Top photo from en.wikipedia.org

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Isaac Gibson

Isaac Gibson

Isaac Gibson was born and raised in San Antonio, Texas when he decided to make his way up north to be a Duck. A former track and field athlete, he decided he wanted to live in Tracktown USA and attend school at The University of Oregon. He has always had a passion for sports and is looking to get more involved as well as refining his craft in writing. His main focus is to bring the exciting sport of track and field further into the public eye, and what better team to cover than one of the current best in the nation and one so rich in history as the Ducks. Isaac is a freshman in the school of journalism with as well as in the Pre-Law program at the U of O.

  • Dan

    I just hope the AD preserves the best features of Hayward Field (i.e., those that make it special) better than they did with the new basketball arena.

  • bruce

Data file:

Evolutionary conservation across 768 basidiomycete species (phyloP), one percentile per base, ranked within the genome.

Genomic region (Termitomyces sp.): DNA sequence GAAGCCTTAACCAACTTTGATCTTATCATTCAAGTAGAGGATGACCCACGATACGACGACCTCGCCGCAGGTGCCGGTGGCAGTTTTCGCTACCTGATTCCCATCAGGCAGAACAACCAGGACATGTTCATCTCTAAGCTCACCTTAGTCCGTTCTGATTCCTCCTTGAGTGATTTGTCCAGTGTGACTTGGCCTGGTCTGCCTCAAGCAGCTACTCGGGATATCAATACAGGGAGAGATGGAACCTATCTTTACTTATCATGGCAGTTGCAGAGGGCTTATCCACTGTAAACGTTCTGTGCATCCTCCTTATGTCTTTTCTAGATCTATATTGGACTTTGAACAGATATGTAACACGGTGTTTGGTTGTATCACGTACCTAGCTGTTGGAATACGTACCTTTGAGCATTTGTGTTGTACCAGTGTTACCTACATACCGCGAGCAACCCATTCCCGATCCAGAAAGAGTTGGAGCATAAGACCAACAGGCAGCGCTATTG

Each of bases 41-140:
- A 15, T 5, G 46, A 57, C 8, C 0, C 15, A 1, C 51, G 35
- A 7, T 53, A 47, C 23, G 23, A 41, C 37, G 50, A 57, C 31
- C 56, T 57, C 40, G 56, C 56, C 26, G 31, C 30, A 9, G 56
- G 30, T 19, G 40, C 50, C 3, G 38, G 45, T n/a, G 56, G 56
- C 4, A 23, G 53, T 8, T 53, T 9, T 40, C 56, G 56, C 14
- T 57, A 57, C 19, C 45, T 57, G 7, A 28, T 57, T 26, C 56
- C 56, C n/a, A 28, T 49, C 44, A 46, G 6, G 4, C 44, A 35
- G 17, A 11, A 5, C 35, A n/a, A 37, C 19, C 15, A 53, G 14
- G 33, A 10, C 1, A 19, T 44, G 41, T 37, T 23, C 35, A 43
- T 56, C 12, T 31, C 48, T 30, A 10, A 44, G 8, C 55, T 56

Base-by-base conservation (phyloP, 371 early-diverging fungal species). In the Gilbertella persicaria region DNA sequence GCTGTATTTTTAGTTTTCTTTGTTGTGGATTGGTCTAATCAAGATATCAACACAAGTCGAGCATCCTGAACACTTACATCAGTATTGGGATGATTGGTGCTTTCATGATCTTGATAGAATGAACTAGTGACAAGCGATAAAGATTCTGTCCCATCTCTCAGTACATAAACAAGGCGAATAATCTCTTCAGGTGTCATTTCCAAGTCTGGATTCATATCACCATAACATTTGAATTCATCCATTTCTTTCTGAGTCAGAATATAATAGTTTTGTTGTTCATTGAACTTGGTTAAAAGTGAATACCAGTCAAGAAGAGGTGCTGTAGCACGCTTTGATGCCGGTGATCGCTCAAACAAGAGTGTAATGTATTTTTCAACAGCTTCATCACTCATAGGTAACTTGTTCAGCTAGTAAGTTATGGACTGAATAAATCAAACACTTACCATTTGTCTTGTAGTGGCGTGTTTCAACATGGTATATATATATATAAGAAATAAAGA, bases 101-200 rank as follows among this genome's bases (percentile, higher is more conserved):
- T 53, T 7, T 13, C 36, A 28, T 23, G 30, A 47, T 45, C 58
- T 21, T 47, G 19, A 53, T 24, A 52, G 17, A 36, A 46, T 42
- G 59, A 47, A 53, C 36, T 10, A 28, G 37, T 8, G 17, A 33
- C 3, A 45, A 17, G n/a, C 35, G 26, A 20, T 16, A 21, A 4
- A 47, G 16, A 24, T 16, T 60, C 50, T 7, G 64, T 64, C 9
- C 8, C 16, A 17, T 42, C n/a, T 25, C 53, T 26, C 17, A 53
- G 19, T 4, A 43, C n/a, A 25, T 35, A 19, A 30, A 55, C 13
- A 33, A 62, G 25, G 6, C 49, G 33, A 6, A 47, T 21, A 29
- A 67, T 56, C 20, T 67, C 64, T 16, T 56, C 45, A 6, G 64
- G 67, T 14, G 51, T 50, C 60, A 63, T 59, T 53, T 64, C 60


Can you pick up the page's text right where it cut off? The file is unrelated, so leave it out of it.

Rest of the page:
Isaac, those of us who have been around awhile are NOT alarmed. Vin has said time and again that the integrity of Hayward will not be diminished. He’s also said that the increase in permanent seats is only going to be around 3500. This isn’t a good piece of journalism and you haven’t at all done your homework on this. Consider it a freshman learning experience. Oh, and what really makes this article look like that of an amateur is to reference “throwing pits”. There are jumping pits; there are no throwing pits….they’re called rings fyi. And the only event being moved into the stadium is the hammer throw. The discus and shot put rings have been in place for years, as have all pits.

  • phxduck

    on top of what Bruce said, what bigger meets can there be. Olympic Trials, NCAA Championships, and of course the Pre on a regular basis. Truly not a good article. Fish, this is one you should have reviewed before publishing.

    • Isaac

      “BIgger stadiums mean bigger meets,” a bigger meet being the World Championships… Kind of what the whole piece is about.

  • lefthandeddiscus

    Let me understand this. Hayward currently (and quite successfully) hosts the NCAA’s, USA Olympic Trials, Pre-Classic and other significant meets. In order to host larger meets (say once every 5 to 10 years) a major renovation of Hayward would be required as suggested by this writer. I hope Eugene and the University pass on this “opportunity” and maintain the integrity of what is now great and will continue to be great into the future.